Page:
Developing an effective sales presentation takes a great deal of time and energy. Attention to detail helps set the stage for success In selling. A salesperson cannot leave the sales presentation to the inspiration of the moment. Hit-or-miss sales talks are not convincing and usually destroy buyer confidence.
A well-planned sales presentation is not memorised. It is a logical and orderly outline that features the salesperson’s own thoughts from one step to the next. The presentation is usually divided into six main parts .
1. Preparing for the sales presentation. All of the planning that takes place prior to the actual sales presentation is referred to as the pre-approach.
The pre-approach involves learning as much as possible about the prospect, preparing a tentative sales story, scheduling the interview, and making the initial contact.
2. Creating the sales presentation. The product presentation is one of the most critical parts of the selling process. If the salesperson is unable to discover the prospect’s buying needs and present the product in a the sales presentation. convincing manner, the sale may be lost.
3. Conducting the sales demonstration. An effective sales demonstration helps verify parts of the sales story. Demonstrations are important because they provide the customer with a better understanding of product benefits. The demonstration, like all other phases of the presentation, must be planned.
4. Negotiating sales resistance. Buyer resistance is a very natural part of the selling-buying process. An objection, however, does present a barrier to closing the sale. For this reason, all salespeople should become skilful at overcoming resistance.
5. Closing and confirming the sale. As the sales presentation progresses, there may be several opportunities to close the sale. Some authorities in the field of sales training say closing should start the moment a need is established. Salespeople must learn to spot closing clues.
6. Servicing the sale. The importance of developing a long-term relationship with the prospect was noted earlier in this topic. This rapport is often the outgrowth of postsale service. Learning to service the sale is an important aspect of selling.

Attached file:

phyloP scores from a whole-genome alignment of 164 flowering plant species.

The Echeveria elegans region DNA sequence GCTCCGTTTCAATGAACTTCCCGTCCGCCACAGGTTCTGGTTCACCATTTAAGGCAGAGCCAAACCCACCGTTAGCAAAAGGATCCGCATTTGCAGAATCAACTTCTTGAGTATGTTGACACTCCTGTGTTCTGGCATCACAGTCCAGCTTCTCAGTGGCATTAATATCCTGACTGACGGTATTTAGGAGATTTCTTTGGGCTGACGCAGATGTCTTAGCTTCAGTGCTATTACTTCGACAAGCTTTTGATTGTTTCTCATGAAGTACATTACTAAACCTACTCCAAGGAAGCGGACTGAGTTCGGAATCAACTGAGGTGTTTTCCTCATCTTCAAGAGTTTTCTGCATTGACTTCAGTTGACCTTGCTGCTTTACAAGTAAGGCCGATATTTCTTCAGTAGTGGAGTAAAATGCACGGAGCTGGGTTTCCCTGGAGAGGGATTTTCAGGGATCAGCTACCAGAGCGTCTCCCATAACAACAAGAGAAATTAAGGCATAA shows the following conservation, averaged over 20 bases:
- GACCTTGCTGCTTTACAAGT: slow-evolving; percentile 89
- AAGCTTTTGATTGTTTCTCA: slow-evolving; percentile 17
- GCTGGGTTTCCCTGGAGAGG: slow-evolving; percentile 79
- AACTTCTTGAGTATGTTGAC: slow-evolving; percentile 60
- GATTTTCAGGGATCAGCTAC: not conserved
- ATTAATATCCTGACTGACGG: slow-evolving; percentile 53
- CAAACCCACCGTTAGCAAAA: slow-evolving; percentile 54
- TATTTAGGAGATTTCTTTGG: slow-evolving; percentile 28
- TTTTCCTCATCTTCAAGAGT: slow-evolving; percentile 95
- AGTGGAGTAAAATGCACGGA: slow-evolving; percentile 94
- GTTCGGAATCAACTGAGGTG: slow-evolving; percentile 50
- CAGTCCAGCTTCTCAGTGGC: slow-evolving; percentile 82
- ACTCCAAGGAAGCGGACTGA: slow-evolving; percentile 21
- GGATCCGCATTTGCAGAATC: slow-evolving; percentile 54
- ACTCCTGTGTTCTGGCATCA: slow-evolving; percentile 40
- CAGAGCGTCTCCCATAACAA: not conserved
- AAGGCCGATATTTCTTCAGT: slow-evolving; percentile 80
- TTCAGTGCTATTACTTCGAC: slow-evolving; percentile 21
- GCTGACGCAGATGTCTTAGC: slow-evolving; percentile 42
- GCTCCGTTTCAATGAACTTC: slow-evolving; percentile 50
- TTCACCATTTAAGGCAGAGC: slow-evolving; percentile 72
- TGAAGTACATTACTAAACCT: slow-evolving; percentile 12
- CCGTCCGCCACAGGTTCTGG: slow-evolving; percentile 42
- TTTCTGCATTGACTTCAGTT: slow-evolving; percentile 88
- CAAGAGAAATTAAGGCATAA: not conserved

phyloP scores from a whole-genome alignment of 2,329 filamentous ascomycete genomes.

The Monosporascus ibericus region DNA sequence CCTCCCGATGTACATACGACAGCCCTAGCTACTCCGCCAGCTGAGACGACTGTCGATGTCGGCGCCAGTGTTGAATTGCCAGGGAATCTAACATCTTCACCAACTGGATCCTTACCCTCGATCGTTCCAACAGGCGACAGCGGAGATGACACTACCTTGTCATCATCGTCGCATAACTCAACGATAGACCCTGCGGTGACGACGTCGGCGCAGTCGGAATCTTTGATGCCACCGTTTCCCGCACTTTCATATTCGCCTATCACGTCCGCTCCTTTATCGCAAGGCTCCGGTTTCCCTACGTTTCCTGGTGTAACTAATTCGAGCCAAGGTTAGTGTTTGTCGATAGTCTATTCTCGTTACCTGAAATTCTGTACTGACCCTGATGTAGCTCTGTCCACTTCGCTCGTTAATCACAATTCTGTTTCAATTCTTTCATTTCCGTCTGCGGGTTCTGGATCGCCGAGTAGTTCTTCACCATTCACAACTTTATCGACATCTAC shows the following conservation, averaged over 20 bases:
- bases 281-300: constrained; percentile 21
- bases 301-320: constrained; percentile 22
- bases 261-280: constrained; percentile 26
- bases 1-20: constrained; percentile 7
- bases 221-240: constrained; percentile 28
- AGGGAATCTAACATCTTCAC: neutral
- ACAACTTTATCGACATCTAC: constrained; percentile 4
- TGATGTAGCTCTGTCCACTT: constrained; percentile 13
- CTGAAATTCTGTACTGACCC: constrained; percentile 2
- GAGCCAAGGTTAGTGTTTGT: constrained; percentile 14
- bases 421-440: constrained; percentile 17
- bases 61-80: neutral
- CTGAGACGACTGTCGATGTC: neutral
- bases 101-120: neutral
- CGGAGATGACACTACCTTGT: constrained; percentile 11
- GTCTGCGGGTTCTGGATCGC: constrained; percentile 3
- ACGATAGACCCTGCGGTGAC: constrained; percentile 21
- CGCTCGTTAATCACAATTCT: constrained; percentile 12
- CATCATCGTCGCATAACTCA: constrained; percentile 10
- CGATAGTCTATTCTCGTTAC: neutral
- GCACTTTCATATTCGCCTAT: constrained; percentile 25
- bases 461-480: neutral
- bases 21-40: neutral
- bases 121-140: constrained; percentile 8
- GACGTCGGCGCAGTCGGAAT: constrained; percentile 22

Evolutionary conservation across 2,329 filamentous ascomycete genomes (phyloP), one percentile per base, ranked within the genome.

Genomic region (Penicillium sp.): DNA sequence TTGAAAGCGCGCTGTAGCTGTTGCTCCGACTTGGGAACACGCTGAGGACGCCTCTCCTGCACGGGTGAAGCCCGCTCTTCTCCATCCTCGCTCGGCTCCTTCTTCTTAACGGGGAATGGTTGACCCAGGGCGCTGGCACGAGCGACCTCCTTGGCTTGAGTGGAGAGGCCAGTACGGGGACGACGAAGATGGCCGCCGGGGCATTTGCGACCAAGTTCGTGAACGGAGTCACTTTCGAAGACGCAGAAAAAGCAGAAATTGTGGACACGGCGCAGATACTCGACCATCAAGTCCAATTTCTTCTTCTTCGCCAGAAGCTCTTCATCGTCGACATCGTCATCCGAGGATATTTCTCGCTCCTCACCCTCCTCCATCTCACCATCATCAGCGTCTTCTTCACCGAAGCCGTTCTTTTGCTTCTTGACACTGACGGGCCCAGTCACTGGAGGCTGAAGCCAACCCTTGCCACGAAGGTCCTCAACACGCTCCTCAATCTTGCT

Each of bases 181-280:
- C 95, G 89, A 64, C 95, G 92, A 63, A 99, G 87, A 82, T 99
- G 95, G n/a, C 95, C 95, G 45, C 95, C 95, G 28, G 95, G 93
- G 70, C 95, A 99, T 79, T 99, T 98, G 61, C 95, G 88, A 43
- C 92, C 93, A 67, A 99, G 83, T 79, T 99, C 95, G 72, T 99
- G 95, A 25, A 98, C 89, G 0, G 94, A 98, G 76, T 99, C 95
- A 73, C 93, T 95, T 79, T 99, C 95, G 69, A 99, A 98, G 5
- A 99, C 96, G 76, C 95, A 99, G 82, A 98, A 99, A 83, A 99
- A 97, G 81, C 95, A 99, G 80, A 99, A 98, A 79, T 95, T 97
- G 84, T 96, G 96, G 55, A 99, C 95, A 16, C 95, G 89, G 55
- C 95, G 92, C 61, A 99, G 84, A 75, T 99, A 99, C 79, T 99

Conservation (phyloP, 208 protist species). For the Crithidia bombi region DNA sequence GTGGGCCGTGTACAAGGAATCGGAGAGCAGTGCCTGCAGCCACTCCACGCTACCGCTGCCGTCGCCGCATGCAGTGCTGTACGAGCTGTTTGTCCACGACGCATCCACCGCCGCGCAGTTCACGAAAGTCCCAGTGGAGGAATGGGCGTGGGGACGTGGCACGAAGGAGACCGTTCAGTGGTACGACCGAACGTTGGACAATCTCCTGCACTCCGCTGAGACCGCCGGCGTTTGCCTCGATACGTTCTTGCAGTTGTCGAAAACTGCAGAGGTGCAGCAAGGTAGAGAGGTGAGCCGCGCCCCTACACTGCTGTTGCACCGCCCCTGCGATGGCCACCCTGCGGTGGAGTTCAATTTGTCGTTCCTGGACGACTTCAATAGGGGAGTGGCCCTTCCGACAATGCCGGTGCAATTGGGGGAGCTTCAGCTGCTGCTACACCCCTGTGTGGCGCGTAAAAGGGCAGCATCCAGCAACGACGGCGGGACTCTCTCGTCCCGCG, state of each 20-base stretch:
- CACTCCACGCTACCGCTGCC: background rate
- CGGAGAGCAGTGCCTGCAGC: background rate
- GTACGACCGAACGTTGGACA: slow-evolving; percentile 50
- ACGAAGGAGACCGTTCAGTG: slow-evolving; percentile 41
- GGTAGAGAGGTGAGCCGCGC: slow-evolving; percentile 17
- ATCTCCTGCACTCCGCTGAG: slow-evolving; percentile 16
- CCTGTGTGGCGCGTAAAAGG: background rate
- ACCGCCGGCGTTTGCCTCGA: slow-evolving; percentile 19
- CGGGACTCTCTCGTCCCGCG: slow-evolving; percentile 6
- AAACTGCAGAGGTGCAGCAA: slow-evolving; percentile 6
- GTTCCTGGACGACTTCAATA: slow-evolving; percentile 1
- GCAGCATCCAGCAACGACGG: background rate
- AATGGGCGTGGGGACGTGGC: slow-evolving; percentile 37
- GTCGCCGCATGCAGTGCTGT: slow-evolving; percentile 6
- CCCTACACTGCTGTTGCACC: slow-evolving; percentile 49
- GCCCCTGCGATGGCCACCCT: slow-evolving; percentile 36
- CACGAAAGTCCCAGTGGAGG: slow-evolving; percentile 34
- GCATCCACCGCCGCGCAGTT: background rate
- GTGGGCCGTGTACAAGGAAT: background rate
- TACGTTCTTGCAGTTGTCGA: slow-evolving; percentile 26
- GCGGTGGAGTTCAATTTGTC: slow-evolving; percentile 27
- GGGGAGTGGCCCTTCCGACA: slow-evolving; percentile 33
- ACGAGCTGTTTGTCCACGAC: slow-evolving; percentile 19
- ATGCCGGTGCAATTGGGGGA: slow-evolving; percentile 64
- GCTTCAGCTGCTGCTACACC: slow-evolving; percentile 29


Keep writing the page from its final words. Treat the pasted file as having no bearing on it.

In some cases you can assess the value of something by determining how long it has existed. A truly valuable idea or concept is timeless.
These “steps” are basic elements of almost every sale and frequently occur in the same sequence. Of course, some sales are made without an objection, and some customers buy before the salesperson attempts to close.
Although these six selling “basics” are part of nearly every seminar, workshop, and course devoted to personal selling, the emphasis given each will vary greatly. The need-satisfaction or consultative selling strategy gives major emphasis to determining the prospect’s needs, selecting the appropriate product, and servicing the sale.
The buyer action theory suggests that the salesperson must guide the prospect through the mental processes of attention, interest, desire, conviction, and action. The buyer resolution theory states that the salesperson needs to help the prospect resolve five questions related to need, product, source, price, and timing. The need satisfaction theory emphasises open communication and a systematic inquiry into customer needs and how best to satisfy them.
Understanding what mental processes occur in a prospect’s mind will strengthen the salesperson’s ability to empathise with and satisfy the prospect’s needs. This understanding will also improve the salesperson’s ability to communicate with the prospect.
Understanding the prospect’s mental processes in making a buying decision also provides the salesperson with a path to follow in organising an effective presentation. The effective presentation is not memorised; rather, it is a logical plan that usually is divided into six parts: preparation, presentation, demonstration, negotiating sales resistance, closing, and servicing the sale.